Wednesday, 8 February 2017

#ResearchSpeak & #BrainHealth: age is associated with MS-related disability

Can we prevent premature ageing in MS? #BrainHealth #ResearchSpeak

The study below proposes including age, instead of disease duration, into a MS severity score. It shows that age is weakly correlated with disability; in StatsSpeak the r-value or correlation coefficient is 0.46. This means that r-squared is 0.21 and means that only 21% of the variance of disability can be explained by age. This weak correlation means that at an individual patient level this age-related score is unlikely to be helpful, but could be useful when studying groups of people. 


This study does tell us, however, that age is a predictor of disability, which is not surprising. We know that as we lose reserve; 'natural' ageing will begin to manifest itself on top of MS. In other words MS ages the brain early. This is why we promote brain health and early treatment to protect the brain and delay the onset of age-related cognitive impairment. 


Manouchehrinia et al. Age Related Multiple Sclerosis Severity Score: Disability ranked by age. Mult Scler. 2017 Jan 1:1352458517690618.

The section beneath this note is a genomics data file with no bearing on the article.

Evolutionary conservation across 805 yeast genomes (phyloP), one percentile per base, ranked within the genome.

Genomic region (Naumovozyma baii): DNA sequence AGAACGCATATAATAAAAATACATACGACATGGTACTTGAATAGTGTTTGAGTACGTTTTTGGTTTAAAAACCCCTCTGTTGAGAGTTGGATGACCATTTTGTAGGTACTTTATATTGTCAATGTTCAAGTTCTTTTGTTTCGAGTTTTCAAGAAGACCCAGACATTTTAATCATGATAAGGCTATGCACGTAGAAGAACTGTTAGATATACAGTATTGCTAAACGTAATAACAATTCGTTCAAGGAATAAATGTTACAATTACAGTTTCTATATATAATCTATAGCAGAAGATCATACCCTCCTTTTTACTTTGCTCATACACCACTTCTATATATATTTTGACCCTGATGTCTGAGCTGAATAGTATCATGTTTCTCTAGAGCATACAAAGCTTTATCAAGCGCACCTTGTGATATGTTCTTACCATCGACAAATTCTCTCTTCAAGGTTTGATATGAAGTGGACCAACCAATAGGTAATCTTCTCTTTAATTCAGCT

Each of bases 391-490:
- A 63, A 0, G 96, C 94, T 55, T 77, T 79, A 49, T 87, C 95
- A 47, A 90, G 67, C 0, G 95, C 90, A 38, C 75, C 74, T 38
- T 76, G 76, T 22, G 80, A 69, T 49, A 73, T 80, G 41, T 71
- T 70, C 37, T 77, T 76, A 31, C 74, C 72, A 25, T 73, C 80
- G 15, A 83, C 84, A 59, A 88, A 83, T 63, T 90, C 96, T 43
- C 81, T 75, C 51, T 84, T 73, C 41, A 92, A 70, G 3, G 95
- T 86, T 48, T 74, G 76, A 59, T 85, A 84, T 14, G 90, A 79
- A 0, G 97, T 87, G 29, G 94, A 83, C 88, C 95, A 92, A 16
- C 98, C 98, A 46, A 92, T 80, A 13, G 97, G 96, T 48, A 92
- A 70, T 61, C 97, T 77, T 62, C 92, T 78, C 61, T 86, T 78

BACKGROUND: The Multiple Sclerosis Severity Score (MSSS) is obtained by normalising the Expanded Disability Status Scale (EDSS) score for disease duration and has been a valuable tool in cross-sectional studies.


OBJECTIVE: To assess whether use of age rather than the inherently ambiguous disease duration was a feasible approach.


METHOD: We pooled disability data from three population-based cohorts and developed an Age Related Multiple Sclerosis Severity (ARMSS) score by ranking EDSS scores based on the patient's age at the time of assessment. We established the power to detect a difference between groups afforded by the ARMSS score and assessed its relative consistency over time.

RESULTS: The study population included 26058 patients from Sweden ( n = 11846), Canada ( n = 6179) and the United Kingdom ( n = 8033). There was a moderate correlation between EDSS and disease duration ( r = 0.46, 95% confidence interval (CI): 0.45-0.47) and between EDSS and age ( r = 0.44, 95% CI: 0.43-0.45). The ARMSS scores showed comparable power to detect disability differences between groups to the updated and original MSSS.

CONCLUSION: Since age is typically unbiased and readily obtained, and the ARMSS and MSSS were comparable, the ARMSS may provide a more versatile tool and could minimise study biases and loss of statistical power caused by inaccurate or missing onset dates.

1 comment:

  1. ProfG I hope you're abroad at the moment and weren't posting this in the UK at 3am? #brainhealth

    ReplyDelete

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